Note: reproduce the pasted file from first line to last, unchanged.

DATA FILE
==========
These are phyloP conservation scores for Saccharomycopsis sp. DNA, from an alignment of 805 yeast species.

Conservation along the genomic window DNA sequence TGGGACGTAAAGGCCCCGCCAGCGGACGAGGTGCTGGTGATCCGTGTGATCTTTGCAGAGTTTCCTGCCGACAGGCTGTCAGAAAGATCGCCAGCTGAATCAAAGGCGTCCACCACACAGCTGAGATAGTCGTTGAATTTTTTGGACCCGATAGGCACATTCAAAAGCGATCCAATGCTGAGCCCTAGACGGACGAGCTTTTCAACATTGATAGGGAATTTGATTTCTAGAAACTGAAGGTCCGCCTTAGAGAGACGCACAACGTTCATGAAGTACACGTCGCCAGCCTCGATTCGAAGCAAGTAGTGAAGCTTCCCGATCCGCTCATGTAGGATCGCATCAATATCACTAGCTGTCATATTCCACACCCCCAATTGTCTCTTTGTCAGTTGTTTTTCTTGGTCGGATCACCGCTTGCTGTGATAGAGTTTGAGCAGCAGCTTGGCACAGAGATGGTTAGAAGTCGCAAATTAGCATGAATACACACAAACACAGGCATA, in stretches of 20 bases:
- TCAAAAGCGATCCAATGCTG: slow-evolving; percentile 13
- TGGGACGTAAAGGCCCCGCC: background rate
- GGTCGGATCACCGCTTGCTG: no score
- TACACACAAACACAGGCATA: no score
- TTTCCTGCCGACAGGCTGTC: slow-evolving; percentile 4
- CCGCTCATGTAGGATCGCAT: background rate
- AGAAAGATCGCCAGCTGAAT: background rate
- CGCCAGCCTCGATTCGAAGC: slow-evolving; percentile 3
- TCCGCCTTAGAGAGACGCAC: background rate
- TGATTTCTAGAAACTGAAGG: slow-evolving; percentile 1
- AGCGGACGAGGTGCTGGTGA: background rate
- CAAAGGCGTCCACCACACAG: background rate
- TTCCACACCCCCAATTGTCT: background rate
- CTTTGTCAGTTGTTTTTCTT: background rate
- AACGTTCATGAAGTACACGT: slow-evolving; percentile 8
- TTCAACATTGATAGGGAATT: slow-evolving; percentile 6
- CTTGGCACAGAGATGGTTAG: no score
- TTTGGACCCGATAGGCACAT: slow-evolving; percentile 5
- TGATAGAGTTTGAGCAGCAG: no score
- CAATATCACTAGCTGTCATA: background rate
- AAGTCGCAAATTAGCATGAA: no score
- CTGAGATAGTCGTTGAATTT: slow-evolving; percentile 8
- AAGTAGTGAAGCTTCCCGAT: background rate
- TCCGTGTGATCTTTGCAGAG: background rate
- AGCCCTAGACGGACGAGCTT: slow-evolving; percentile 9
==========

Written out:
These are phyloP conservation scores for Saccharomycopsis sp. DNA, from an alignment of 805 yeast species.

Conservation along the genomic window DNA sequence TGGGACGTAAAGGCCCCGCCAGCGGACGAGGTGCTGGTGATCCGTGTGATCTTTGCAGAGTTTCCTGCCGACAGGCTGTCAGAAAGATCGCCAGCTGAATCAAAGGCGTCCACCACACAGCTGAGATAGTCGTTGAATTTTTTGGACCCGATAGGCACATTCAAAAGCGATCCAATGCTGAGCCCTAGACGGACGAGCTTTTCAACATTGATAGGGAATTTGATTTCTAGAAACTGAAGGTCCGCCTTAGAGAGACGCACAACGTTCATGAAGTACACGTCGCCAGCCTCGATTCGAAGCAAGTAGTGAAGCTTCCCGATCCGCTCATGTAGGATCGCATCAATATCACTAGCTGTCATATTCCACACCCCCAATTGTCTCTTTGTCAGTTGTTTTTCTTGGTCGGATCACCGCTTGCTGTGATAGAGTTTGAGCAGCAGCTTGGCACAGAGATGGTTAGAAGTCGCAAATTAGCATGAATACACACAAACACAGGCATA, in stretches of 20 bases:
- TCAAAAGCGATCCAATGCTG: slow-evolving; percentile 13
- TGGGACGTAAAGGCCCCGCC: background rate
- GGTCGGATCACCGCTTGCTG: no score
- TACACACAAACACAGGCATA: no score
- TTTCCTGCCGACAGGCTGTC: slow-evolving; percentile 4
- CCGCTCATGTAGGATCGCAT: background rate
- AGAAAGATCGCCAGCTGAAT: background rate
- CGCCAGCCTCGATTCGAAGC: slow-evolving; percentile 3
- TCCGCCTTAGAGAGACGCAC: background rate
- TGATTTCTAGAAACTGAAGG: slow-evolving; percentile 1
- AGCGGACGAGGTGCTGGTGA: background rate
- CAAAGGCGTCCACCACACAG: background rate
- TTCCACACCCCCAATTGTCT: background rate
- CTTTGTCAGTTGTTTTTCTT: background rate
- AACGTTCATGAAGTACACGT: slow-evolving; percentile 8
- TTCAACATTGATAGGGAATT: slow-evolving; percentile 6
- CTTGGCACAGAGATGGTTAG: no score
- TTTGGACCCGATAGGCACAT: slow-evolving; percentile 5
- TGATAGAGTTTGAGCAGCAG: no score
- CAATATCACTAGCTGTCATA: background rate
- AAGTCGCAAATTAGCATGAA: no score
- CTGAGATAGTCGTTGAATTT: slow-evolving; percentile 8
- AAGTAGTGAAGCTTCCCGAT: background rate
- TCCGTGTGATCTTTGCAGAG: background rate
- AGCCCTAGACGGACGAGCTT: slow-evolving; percentile 9